She was not quite twenty-five years old. Beautiful when, like now, she was dolled up in all her after-show finery. Not in want, not unhappy.
In this time of fear and mass starvation, of worldwide deaths on a scale never seen before in the whole course of human history, that made her lucky. She knew it.
Whom she had been before, what had almost destroyed her—that life belonged to someone else. Most of the time, she didn’t even remember it herself.
She refused to remember it.
A siren screamed to life just meters behind the car she was traveling in. Startled, she sat upright in the back seat, heart lurching as she looked around.
Do they know? Are they after us?
A small knot of fans had been waiting outside the stage door as she’d left. One of them had thrust a program at her, requesting an autograph for Francoise. She’d signed—May your heart always sing, Genevieve Dumont—as previously instructed. What it meant she didn’t know. What she did know was that it meant something: it was a prearranged encounter, and the coded message she’d scribbled down was intended for the Resistance.
And now, mere minutes later, here were the Milice, the despised French police who had long since thrown in their lot with the Nazis, on their tail.
Even as icy jets of fear spurted through her, a pair of police cars followed by a military truck flew by. Running without lights, they appeared as no more than hulking black shapes whose passage rattled the big Citroën that up until then had been alone on the road. A split second later, her driver—his name was Otto Cordier; he worked for Max, her manager—slammed on the brakes. The car jerked to a stop.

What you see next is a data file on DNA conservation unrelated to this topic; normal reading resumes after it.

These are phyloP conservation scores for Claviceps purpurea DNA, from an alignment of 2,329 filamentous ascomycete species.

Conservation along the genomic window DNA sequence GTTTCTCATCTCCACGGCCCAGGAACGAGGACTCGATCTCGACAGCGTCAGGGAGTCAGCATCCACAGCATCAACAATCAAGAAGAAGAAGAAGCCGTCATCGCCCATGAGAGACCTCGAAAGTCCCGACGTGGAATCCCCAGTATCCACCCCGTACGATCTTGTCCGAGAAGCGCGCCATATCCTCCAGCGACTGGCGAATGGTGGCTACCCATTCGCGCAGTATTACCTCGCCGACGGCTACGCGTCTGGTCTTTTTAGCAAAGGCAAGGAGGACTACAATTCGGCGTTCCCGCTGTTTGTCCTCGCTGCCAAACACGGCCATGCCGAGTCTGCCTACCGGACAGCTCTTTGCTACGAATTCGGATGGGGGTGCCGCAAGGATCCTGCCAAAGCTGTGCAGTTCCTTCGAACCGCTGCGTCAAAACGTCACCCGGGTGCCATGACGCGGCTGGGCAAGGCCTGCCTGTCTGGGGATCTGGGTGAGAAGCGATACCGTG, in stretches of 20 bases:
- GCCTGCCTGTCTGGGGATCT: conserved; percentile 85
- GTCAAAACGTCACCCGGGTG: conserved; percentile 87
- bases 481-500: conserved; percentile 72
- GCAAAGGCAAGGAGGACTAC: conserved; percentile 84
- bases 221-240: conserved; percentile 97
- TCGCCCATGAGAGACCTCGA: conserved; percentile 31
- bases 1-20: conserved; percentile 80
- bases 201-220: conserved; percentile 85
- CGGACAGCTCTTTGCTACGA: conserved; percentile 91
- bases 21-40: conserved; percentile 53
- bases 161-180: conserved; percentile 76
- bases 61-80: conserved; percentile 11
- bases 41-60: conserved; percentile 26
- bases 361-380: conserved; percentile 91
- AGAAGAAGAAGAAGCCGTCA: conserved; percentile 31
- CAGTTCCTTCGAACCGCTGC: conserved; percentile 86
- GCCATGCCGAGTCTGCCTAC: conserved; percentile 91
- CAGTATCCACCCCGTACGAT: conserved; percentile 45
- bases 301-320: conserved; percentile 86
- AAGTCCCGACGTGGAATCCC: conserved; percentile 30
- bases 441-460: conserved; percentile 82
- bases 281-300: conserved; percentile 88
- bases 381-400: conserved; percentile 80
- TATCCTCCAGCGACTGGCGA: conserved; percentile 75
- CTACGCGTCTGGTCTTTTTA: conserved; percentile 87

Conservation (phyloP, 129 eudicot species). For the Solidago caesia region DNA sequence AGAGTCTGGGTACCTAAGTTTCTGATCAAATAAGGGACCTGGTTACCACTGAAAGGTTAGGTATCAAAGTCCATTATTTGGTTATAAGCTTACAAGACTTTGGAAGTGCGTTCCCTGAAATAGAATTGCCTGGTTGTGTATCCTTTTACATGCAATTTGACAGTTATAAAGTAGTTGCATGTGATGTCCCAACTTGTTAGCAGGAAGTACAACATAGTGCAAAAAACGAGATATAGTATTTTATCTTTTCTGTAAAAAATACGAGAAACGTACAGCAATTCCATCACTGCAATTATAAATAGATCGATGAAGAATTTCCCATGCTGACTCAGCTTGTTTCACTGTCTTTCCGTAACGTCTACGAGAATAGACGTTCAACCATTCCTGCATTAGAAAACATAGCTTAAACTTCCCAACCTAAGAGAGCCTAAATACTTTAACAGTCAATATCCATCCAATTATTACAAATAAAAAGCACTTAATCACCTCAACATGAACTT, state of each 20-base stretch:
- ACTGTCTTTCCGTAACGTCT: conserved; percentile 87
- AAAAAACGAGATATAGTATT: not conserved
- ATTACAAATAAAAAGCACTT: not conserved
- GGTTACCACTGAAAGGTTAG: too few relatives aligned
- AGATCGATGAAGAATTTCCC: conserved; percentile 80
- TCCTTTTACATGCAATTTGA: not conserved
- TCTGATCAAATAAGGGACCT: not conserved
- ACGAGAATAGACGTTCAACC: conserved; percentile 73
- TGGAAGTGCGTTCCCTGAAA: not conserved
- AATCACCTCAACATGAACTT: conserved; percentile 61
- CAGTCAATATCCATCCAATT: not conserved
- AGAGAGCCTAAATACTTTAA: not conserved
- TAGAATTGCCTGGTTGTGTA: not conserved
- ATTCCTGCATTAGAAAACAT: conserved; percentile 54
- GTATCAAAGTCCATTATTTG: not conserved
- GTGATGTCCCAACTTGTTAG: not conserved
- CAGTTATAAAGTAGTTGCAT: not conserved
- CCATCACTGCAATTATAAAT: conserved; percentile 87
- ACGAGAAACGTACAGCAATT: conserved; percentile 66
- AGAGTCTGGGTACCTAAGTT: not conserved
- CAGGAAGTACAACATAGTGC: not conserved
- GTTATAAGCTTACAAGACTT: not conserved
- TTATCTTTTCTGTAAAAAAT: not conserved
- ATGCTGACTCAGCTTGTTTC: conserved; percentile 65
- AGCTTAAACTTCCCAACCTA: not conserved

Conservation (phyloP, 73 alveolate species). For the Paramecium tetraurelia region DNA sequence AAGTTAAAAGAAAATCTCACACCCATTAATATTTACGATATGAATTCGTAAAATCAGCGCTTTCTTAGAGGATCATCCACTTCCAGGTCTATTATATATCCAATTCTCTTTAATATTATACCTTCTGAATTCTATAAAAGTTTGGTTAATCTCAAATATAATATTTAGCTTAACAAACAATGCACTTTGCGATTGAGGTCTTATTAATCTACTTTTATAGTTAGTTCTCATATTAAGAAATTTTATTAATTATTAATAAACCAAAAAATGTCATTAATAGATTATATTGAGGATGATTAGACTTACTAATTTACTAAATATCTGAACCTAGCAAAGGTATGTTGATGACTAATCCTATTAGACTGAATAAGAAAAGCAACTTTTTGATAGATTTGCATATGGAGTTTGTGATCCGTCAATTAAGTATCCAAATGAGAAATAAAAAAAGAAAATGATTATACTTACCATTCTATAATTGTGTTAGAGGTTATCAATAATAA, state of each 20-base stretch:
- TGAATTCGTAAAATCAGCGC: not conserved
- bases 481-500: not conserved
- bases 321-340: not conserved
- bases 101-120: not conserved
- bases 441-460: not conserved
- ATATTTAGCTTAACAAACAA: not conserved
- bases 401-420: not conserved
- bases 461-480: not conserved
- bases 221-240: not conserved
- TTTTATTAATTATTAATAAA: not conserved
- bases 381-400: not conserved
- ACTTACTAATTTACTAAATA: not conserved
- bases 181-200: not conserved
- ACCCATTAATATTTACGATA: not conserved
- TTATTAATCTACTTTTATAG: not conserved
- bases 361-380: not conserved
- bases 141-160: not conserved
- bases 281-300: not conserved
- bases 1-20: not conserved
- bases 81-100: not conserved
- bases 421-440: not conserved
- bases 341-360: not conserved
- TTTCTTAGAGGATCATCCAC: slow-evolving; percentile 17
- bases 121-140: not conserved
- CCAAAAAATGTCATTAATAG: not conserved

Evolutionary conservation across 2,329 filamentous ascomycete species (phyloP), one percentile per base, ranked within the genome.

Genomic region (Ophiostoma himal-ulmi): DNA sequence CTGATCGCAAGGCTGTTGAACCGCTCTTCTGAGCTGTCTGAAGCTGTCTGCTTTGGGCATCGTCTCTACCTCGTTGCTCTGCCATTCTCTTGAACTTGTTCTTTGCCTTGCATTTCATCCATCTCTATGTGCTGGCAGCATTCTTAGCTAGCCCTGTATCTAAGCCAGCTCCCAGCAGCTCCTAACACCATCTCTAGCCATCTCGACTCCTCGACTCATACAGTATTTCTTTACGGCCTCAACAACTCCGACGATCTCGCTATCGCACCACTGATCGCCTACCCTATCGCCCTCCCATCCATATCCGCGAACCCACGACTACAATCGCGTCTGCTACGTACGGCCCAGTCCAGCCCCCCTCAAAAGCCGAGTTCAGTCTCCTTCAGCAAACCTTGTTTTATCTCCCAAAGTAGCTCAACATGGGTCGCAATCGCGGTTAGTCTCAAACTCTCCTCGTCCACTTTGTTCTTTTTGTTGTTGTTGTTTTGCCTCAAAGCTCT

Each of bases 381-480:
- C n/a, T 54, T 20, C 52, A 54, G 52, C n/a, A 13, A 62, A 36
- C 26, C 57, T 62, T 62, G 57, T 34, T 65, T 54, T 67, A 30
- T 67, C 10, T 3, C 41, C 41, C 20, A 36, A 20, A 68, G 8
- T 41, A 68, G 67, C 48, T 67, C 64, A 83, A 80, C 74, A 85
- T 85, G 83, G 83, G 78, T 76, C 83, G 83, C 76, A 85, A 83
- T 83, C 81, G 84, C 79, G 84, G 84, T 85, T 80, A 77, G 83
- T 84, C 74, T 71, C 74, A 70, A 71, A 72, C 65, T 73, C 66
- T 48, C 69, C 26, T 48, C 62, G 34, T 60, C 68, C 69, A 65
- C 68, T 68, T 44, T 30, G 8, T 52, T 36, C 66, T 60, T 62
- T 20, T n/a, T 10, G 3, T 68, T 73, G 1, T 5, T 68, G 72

“Sacre bleu!” Flying forward, she barely stopped herself from smacking into the back of the front seat by throwing her arms out in front of her. “What’s happening?”
“A raid, I think.” Peering out through the windshield, Otto clutched the steering wheel with both hands. He was an old man, short and wiry with white hair. She could read tension in every line of his body. In front of the car, washed by the pale moonlight that painted the scene in ghostly shades of gray, the cavalcade that had passed them was now blocking the road. A screech of brakes and the throwing of a shadow across the nearest building had her casting a quick look over her shoulder. Another military truck shuddered to a halt, filling the road behind them, stopping it up like a cork in a bottle. Men—German soldiers along with officers of the Milice—spilled out of the stopped vehicles. The ones behind swarmed past the Citroën, and all rushed toward what Genevieve tentatively identified as an apartment building. Six stories tall, it squatted, dark and silent, in its own walled garden.